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The year was 1941. There was news of the carnage in Europe and Asia, and many were grateful America was not involved. The country faced the hardship of The Great Depression, and even though Arden’s little community wasn’t spared, everyone had shared food and other necessities. Though there were shortages, everyone had plenty to eat and a place to live.
Arden was a leader in the community, and he felt the need for a special Thanksgiving Day dinner. He and other community leaders organized it but they wondered who the speaker should be. Someone suggested Ben. He was the scoutmaster and had been for many years. His love for the country and his gratitude for life was evident in how he lived and how he trained the boys.
Everyone agreed that Ben was the perfect choice. When asked, Ben gladly accepted. He asked if his scouts could post the colors. Everyone thought that would be a good idea.
Almost everyone in the community came to the dinner. Though money was scarce, the harvest had been good, and food was plentiful. Ben came smartly dressed in his scoutmaster uniform. The boys were all in their uniforms, too. The flag ceremony was impressive. Ben had taught the boys well.
Ben’s talk was a great tribute to the country. He told of his great-grandparents immigrating to the United States and how life was hard, but they loved this country. They passed that love to their children. Ben said that after he was born, that same love of country was passed on to him. He was proud to wear the scout uniform that had the American flag emblem on it. He talked about community and togetherness and the great goodness and friendship he felt there.
After his talk, a blessing was given, and everyone joined in for a wonderful dinner. The food was outstanding, and the friendship and the love of country was felt by all.
Then, only a few weeks later, the Japanese bombed Pearl Harbor. With that act, the United States entered the war. But what bothered Arden most was the divisiveness that act had sown in his community. Many people demanded a meeting, and when Arden heard what it was to be about, it saddened him. But there was little he could do except hold the requested meeting.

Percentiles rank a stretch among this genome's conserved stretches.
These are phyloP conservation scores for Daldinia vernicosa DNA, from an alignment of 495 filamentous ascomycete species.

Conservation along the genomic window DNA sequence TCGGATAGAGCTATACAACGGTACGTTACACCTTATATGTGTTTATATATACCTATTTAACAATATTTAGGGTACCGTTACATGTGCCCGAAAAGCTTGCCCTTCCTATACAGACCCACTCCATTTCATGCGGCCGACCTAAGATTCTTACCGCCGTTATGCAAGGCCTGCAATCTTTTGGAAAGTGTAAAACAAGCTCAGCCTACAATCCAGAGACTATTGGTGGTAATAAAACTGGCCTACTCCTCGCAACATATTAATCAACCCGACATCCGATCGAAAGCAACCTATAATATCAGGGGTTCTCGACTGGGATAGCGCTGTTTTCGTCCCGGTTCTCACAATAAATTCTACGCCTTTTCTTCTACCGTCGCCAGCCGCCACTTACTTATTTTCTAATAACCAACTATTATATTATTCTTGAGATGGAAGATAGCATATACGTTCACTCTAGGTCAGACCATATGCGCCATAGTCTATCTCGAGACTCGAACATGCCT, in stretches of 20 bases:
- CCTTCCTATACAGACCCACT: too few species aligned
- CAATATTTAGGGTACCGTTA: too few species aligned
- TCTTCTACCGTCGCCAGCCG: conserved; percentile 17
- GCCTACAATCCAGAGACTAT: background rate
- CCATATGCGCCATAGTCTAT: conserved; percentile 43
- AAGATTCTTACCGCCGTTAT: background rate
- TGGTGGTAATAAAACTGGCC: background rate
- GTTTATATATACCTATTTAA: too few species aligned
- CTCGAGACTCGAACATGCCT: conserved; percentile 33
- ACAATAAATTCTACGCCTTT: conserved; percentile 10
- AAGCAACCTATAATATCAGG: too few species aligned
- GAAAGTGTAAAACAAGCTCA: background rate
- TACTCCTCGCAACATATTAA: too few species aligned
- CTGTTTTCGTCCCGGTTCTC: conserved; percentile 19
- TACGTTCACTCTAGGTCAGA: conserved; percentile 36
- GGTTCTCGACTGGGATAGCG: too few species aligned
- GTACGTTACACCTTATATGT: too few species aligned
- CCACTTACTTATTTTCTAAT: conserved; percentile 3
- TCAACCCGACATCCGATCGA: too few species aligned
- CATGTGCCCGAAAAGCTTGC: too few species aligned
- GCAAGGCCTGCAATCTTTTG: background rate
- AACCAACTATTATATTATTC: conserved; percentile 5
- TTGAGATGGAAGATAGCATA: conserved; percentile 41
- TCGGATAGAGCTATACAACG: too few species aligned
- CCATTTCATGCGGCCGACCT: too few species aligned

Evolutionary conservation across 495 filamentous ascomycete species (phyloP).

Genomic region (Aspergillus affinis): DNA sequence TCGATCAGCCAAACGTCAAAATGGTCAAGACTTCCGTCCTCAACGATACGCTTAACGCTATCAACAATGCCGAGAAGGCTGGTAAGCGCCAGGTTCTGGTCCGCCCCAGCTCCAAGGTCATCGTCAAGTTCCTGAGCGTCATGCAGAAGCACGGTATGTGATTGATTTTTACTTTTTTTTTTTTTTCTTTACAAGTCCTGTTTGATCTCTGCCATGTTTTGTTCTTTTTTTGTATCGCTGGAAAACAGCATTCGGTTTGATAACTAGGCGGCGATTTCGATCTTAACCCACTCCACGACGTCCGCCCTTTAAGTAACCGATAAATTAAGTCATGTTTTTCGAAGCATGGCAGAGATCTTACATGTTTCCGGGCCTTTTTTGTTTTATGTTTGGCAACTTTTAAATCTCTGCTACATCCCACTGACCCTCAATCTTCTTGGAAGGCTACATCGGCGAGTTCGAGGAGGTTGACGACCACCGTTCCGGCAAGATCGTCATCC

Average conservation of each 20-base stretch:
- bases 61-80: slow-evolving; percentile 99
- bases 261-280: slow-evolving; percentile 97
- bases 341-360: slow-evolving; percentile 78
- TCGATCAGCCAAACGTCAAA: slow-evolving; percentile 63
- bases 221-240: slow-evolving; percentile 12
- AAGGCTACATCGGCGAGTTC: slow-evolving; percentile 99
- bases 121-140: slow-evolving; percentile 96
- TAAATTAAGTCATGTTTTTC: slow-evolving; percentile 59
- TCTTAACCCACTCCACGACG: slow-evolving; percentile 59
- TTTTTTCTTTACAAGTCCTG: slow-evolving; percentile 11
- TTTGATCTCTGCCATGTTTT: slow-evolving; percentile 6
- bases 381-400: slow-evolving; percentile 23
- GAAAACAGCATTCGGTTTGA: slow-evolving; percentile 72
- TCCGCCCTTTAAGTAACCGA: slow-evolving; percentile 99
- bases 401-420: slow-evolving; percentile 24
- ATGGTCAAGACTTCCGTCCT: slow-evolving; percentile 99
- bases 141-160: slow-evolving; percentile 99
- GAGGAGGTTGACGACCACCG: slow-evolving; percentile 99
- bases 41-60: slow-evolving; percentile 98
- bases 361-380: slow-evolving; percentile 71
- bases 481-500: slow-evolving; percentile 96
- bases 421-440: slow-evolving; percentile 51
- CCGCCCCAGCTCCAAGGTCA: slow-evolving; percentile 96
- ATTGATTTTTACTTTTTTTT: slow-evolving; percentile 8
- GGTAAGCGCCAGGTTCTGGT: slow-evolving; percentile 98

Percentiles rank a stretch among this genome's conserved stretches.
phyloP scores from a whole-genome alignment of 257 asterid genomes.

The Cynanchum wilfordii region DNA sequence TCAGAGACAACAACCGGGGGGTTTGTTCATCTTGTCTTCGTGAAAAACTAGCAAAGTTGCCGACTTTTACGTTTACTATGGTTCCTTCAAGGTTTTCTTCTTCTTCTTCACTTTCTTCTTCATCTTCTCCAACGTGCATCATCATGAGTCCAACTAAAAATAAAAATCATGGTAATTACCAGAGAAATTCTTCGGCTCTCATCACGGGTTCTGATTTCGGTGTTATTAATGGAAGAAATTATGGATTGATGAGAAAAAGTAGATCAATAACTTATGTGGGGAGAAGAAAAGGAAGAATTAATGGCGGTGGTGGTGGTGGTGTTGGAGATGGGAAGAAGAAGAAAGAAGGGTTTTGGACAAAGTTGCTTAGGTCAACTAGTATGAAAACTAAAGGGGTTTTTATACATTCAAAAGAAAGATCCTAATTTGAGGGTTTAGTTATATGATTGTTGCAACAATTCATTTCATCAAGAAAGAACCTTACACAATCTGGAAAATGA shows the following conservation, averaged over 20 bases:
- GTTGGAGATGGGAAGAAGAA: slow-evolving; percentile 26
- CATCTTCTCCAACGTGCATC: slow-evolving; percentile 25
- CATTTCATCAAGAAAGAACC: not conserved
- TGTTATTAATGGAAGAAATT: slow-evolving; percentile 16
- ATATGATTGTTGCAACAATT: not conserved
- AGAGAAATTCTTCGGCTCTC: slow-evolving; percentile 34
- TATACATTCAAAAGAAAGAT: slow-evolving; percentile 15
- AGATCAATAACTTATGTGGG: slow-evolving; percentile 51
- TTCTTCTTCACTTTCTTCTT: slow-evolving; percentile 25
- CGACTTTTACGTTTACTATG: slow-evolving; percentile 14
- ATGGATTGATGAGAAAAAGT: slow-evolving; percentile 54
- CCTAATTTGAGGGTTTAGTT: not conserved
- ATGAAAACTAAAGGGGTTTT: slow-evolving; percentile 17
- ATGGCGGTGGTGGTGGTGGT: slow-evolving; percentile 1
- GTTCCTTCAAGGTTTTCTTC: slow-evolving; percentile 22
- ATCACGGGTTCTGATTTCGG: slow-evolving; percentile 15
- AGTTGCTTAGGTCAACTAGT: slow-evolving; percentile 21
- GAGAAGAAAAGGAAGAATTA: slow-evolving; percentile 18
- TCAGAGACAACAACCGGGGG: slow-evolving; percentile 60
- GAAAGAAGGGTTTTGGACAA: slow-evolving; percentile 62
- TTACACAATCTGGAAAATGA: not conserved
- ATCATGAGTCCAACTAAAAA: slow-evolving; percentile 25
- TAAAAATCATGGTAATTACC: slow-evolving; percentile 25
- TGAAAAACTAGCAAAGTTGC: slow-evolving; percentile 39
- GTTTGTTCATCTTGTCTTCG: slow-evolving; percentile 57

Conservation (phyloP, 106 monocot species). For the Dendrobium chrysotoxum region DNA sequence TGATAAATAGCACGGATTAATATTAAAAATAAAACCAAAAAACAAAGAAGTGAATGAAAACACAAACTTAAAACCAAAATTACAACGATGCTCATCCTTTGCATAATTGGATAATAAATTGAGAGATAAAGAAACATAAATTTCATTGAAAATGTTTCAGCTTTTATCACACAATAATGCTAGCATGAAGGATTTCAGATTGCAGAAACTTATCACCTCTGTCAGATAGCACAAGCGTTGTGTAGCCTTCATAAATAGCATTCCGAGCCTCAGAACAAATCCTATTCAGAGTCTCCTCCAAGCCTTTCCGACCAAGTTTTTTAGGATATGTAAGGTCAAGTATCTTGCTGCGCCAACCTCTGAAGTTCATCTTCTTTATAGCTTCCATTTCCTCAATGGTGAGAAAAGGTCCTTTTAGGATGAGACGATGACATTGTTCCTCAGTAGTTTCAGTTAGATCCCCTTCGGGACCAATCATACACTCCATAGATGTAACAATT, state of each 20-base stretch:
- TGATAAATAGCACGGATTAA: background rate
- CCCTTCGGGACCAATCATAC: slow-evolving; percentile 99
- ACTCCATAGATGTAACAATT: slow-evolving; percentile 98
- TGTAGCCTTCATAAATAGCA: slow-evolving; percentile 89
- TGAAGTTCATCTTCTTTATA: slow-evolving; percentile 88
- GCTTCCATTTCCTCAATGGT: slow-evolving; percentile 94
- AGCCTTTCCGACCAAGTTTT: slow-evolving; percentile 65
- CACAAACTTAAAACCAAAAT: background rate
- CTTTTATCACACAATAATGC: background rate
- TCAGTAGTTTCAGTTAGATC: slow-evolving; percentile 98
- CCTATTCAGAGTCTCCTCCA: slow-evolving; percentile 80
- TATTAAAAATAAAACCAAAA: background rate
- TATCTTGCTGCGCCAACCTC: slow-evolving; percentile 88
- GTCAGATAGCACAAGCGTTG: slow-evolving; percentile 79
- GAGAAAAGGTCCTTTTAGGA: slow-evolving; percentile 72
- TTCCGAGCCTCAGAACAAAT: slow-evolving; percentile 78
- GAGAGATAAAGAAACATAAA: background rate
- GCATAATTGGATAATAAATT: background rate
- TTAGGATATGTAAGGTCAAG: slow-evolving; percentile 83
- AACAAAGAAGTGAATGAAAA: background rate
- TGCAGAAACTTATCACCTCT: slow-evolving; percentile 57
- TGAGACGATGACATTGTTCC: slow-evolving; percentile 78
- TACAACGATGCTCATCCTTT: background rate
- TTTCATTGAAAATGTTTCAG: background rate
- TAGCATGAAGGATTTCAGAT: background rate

The meeting had barely been called to order when Mr. Weber rose to address the group. “As you all know we are now at war with Japan. I am concerned about having a Japanese man as scoutmaster to our boys.”
“I agree,” Mr. Lombardi said. “He could be a spy.”
“But Ben has been one of the best scoutmasters this community has ever known,” Mr. Anderson said. “I trust him completely with my sons.”
This discussion went back and forth for quite a while. Most were against Ben and anyone who looked like him. Arden was sickened that this community that had pulled together through the tough years of the depression was willing to turn on the few whom they now looked on with distrust because of their skin color. What happened to that spirit of friendship that had been at the Thanksgiving dinner only a few weeks earlier? Then he thought of something else.
Arden arose to speak. “It is true that we are at war with Japan. But are we not also at war with Germany and Italy?”
“What has that to do with it?” Mr. Weber asked.
“Isn’t Weber a German name?” Arden asked. “And how about Lombardi? Isn’t that Italian?” Suddenly the room went quiet as Arden continued. “Ben’s family has been here for many generations, longer than some of ours. And I know my heritage is from many countries, including Germany. But I am a U.S. citizen, not a German citizen, and Ben is a U.S. citizen, too. If any person in this room claims no heritage foreign to this country, let him stand.”
With that, David Brown-Bear, an Indian, stood. Everyone, including Arden, laughed.
David Brown Bear said, “I stand in support of Ben, as I have often been considered an outsider in my own land.”
The message was well understood, and no one else spoke. The meeting quickly adjourned, and everyone slipped off into the night.
And a couple of months later, as Ben left on the train to fight for his country, the whole community was there to proudly shake his hand.
JeanNovember 22, 2017
This is a great story with a great message. We should not be so quick to judge.